Captain Cho In-chang (Jung-woo Ha) has had a long career as part of the EOD (Explosive Ordinance Disposal) unit. He and wife Ji-young (Suzy Bae) are expecting their first child soon, and so it’s time for him to move on to something less dangerous. Today was the day he was supposed to be discharged, but he is assigned to be part of the dangerous mission to stop the volcano from erupting. He and his team of bomb techs are to join a team of combat soldiers in a covert mission across the DMZ and into North Korea. The plan is to extract the uranium from the 6 remaining ICBMs, create a new bomb, and detonate it in the mines below the volcano. However, there’s one major catch—the only person who knows the location of the warheads is North Korean spy/defector Joon-pyeong (Byung-hun Lee), who has been arrested and is being detained in North Korea. They must first break him out of prison, and then convince him to help them find the warheads if they are to have any chance of success.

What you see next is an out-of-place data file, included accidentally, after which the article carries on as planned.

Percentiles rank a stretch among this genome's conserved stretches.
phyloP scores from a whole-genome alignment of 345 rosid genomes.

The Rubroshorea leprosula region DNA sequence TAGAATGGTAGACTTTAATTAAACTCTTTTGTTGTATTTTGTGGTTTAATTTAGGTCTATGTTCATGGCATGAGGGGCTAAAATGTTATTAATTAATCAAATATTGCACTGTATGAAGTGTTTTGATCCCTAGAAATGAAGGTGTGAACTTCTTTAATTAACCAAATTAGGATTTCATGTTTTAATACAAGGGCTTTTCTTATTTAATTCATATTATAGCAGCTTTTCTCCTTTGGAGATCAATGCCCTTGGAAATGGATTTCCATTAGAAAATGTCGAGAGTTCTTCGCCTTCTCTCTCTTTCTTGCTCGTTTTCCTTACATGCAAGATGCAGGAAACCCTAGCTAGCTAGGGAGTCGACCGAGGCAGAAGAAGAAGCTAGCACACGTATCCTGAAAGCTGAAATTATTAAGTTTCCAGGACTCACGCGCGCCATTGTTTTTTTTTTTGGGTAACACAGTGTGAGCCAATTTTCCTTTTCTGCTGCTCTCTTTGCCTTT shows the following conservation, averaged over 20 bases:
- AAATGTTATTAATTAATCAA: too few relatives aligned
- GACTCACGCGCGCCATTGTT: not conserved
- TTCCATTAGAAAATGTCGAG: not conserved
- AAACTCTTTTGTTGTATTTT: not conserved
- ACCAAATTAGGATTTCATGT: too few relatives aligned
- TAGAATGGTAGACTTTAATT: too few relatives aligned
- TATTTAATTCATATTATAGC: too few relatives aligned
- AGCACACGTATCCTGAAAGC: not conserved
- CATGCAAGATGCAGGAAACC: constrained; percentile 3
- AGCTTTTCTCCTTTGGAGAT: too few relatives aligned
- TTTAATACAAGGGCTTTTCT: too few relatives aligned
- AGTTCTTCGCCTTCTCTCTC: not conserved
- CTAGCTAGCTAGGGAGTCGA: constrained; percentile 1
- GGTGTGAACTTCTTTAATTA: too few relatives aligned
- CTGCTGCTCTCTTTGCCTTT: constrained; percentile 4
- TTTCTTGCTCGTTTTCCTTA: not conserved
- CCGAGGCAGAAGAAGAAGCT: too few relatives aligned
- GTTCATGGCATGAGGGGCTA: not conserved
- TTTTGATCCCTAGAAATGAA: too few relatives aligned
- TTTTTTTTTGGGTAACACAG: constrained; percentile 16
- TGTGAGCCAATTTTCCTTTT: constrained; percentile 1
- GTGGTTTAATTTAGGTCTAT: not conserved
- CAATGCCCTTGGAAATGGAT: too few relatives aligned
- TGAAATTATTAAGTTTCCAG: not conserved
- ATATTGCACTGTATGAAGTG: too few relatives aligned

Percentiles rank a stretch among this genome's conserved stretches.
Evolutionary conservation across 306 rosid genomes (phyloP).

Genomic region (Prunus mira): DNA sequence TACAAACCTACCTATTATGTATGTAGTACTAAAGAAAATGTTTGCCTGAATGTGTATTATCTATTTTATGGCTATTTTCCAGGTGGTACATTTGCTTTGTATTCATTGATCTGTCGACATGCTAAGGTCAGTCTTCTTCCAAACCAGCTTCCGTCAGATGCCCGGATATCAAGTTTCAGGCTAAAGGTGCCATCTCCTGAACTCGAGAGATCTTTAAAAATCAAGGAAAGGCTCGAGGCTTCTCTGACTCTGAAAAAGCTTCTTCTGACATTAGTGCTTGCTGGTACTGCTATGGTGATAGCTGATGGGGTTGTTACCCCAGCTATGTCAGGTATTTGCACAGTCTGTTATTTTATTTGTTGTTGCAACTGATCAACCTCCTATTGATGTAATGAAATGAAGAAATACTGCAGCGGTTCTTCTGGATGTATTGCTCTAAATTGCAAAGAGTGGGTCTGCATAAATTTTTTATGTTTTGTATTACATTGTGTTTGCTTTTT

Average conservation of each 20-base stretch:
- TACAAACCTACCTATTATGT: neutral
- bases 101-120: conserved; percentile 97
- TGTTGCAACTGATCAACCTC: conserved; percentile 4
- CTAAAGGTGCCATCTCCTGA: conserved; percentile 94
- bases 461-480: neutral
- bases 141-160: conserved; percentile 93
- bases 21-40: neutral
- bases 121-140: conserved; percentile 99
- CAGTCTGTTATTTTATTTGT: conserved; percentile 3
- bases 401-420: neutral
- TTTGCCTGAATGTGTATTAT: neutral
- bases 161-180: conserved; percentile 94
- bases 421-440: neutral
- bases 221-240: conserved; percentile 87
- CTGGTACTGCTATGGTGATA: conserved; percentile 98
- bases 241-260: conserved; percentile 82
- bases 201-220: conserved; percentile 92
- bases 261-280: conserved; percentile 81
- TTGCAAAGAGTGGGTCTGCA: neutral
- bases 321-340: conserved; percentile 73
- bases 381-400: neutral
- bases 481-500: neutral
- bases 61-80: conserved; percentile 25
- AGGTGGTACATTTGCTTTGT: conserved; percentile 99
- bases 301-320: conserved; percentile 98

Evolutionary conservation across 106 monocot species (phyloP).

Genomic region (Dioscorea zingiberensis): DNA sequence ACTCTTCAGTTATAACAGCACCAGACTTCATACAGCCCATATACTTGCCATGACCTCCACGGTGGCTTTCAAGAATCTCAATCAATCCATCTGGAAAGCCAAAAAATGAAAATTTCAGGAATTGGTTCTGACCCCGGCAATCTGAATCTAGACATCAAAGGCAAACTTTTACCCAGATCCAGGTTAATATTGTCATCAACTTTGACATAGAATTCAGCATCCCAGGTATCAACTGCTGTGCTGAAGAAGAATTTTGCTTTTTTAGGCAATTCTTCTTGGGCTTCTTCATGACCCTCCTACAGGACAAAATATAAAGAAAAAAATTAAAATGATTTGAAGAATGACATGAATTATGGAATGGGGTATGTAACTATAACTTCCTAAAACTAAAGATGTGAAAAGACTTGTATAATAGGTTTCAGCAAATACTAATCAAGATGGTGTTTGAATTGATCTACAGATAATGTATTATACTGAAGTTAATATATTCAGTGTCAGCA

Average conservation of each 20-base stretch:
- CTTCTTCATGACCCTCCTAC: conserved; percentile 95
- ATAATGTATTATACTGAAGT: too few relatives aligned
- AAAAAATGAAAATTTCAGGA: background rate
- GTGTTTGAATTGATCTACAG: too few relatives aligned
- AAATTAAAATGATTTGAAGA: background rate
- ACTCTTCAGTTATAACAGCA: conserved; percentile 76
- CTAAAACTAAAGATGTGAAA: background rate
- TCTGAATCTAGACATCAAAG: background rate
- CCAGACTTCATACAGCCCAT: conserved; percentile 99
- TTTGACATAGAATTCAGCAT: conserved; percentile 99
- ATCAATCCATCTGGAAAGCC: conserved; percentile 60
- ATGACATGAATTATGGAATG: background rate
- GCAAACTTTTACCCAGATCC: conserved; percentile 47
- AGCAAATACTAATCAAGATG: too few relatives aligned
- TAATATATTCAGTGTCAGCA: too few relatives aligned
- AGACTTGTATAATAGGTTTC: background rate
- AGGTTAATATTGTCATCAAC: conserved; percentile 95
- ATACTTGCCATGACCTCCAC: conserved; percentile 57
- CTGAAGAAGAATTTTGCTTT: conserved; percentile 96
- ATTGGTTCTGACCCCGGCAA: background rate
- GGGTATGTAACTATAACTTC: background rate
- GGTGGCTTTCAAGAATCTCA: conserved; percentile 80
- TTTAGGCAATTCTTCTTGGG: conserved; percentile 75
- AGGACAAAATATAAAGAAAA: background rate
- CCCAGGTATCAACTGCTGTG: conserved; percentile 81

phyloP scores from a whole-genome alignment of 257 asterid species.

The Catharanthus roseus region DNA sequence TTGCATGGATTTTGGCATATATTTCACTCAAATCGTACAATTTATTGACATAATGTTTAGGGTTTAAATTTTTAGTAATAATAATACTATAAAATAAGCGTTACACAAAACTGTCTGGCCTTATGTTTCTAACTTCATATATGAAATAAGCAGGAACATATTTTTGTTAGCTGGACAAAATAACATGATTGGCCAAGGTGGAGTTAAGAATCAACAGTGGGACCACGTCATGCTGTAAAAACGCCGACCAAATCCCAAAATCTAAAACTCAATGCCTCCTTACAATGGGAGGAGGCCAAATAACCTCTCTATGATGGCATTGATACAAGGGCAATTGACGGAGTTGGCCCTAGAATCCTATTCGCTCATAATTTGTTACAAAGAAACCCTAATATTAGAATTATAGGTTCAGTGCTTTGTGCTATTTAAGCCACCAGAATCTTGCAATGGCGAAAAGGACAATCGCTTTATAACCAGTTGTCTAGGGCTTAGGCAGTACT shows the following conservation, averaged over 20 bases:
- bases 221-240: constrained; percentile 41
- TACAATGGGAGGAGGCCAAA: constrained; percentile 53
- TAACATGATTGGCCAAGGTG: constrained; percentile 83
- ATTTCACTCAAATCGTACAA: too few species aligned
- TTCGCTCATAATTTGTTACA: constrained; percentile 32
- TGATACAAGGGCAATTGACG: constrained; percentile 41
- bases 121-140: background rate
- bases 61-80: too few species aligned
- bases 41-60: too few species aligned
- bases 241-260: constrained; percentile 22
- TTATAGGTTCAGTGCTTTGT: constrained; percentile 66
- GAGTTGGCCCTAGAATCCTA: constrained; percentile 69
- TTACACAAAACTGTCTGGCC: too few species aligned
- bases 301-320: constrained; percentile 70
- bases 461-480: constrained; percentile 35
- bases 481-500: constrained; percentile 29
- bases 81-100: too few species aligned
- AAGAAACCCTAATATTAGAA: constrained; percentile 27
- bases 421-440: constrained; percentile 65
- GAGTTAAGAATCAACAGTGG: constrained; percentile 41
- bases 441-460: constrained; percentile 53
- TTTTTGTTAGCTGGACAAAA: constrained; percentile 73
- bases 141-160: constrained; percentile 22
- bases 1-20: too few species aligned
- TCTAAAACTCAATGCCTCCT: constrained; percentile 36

As the two teams’ planes take off in the dark of night, things quickly go awry. Captain Cho soon finds himself in charge of the entire mission, despite the fact that neither he nor his team has any combat training. This becomes quite evident to Joon-pyeong when they come to rescue him, and he decides to take advantage of their inexperience for his own ulterior motives, and proves to be quite the wily and uncooperative hostage, adding new obstacles and frustrations to the already difficult mission. And if that wasn’t enough, the North Koreans and Americans are also after the nukes, and it isn’t long before the rescue mission comes under attack from more than just mother nature. Meanwhile, back in the south, In-chang’s pregnant wife is desperately trying to make her way to the evacuation site, but with each new chamber’s eruption, the situation gets more and more dangerous.